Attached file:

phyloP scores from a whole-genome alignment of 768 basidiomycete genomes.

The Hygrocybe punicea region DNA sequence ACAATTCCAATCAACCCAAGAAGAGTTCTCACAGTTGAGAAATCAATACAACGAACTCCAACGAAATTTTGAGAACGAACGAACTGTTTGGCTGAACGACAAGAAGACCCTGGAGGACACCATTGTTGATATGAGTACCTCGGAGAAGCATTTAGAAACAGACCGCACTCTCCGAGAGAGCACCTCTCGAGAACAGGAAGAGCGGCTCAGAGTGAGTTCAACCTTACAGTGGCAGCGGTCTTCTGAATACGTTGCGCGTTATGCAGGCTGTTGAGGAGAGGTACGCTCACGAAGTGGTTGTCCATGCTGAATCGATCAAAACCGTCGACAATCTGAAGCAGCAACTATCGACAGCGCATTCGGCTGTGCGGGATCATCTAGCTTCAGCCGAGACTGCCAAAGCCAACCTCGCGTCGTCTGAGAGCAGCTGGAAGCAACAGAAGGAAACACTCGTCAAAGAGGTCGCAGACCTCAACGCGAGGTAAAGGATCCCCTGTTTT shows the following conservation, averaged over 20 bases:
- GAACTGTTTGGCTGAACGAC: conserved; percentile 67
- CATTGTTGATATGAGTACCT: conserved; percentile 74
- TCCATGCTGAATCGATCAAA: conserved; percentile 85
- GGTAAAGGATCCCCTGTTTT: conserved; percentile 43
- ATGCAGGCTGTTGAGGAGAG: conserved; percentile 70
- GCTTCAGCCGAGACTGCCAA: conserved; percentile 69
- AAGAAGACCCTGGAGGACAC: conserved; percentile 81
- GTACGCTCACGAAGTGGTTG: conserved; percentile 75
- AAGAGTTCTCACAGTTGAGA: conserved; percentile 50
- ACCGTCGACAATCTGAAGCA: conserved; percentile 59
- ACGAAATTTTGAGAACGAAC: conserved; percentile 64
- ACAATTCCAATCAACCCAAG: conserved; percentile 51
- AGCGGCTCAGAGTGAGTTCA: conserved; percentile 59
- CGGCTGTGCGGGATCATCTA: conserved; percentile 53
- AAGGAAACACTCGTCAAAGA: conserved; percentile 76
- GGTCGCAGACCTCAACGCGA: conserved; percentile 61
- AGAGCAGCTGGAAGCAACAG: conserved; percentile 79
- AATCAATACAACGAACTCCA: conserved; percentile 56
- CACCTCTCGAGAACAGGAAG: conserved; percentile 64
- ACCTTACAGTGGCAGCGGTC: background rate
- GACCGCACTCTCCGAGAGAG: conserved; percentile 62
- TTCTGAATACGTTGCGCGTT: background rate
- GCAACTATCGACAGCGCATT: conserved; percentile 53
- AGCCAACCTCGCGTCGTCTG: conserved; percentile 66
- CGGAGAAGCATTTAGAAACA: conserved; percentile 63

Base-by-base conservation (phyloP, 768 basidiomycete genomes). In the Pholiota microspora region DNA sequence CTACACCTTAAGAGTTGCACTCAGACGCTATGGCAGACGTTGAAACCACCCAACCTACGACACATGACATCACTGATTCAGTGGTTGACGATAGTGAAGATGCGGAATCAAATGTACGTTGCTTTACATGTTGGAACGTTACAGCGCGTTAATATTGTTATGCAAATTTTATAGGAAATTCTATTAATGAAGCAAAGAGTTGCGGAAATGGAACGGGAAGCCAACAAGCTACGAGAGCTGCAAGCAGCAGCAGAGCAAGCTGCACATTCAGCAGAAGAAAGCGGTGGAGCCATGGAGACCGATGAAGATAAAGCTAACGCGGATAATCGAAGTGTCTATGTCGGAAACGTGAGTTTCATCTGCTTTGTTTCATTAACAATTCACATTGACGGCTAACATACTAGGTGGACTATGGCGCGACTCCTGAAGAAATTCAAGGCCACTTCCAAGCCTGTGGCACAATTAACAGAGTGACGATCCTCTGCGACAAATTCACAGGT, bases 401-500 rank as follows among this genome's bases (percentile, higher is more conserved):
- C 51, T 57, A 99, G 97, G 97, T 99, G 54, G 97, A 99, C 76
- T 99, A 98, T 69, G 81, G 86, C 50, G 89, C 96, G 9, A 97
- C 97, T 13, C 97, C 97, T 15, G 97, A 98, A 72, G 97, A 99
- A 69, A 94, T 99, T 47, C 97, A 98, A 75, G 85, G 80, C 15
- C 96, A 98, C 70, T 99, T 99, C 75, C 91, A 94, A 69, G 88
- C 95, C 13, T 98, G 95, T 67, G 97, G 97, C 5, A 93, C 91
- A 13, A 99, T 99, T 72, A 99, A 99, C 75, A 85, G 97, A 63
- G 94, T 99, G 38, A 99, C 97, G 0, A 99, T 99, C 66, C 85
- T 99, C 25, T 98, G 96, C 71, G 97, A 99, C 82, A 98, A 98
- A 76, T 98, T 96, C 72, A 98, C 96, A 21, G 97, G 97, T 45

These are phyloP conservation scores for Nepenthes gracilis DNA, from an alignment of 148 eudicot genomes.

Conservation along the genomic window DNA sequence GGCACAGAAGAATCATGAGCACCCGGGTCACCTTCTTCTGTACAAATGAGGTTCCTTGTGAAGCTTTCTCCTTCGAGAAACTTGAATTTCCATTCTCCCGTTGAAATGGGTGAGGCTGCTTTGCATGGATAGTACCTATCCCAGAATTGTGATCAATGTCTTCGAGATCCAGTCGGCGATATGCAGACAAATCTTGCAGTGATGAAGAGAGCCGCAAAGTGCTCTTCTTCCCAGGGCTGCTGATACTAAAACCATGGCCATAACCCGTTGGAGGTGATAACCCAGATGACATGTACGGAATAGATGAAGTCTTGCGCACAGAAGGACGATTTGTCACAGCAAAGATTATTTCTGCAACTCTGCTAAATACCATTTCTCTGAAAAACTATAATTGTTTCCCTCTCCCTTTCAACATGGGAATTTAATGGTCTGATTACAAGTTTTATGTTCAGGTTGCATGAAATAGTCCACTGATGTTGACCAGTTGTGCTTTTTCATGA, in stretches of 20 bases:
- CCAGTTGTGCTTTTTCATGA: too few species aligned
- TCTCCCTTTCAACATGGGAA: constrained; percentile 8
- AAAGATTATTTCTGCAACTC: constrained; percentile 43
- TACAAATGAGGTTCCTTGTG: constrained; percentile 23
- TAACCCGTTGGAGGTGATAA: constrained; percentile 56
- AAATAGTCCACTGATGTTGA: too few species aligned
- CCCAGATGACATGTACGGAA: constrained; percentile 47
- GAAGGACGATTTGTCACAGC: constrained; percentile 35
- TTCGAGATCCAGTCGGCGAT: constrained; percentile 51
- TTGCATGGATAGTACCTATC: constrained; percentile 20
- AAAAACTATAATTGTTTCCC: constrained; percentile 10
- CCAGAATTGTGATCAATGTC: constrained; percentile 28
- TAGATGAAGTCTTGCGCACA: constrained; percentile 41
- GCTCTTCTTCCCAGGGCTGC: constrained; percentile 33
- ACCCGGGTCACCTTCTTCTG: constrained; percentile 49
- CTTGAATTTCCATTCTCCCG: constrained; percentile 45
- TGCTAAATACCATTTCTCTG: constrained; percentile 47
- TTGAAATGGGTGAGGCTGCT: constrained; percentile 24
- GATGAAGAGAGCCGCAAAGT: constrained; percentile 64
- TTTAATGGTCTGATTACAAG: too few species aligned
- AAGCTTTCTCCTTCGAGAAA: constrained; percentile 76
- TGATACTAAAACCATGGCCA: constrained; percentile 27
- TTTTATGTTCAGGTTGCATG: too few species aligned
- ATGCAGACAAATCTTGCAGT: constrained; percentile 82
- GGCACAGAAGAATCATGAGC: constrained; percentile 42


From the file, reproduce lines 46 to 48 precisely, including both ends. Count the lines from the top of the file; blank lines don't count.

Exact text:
- AAATAGTCCACTGATGTTGA: too few species aligned
- CCCAGATGACATGTACGGAA: constrained; percentile 47
- GAAGGACGATTTGTCACAGC: constrained; percentile 35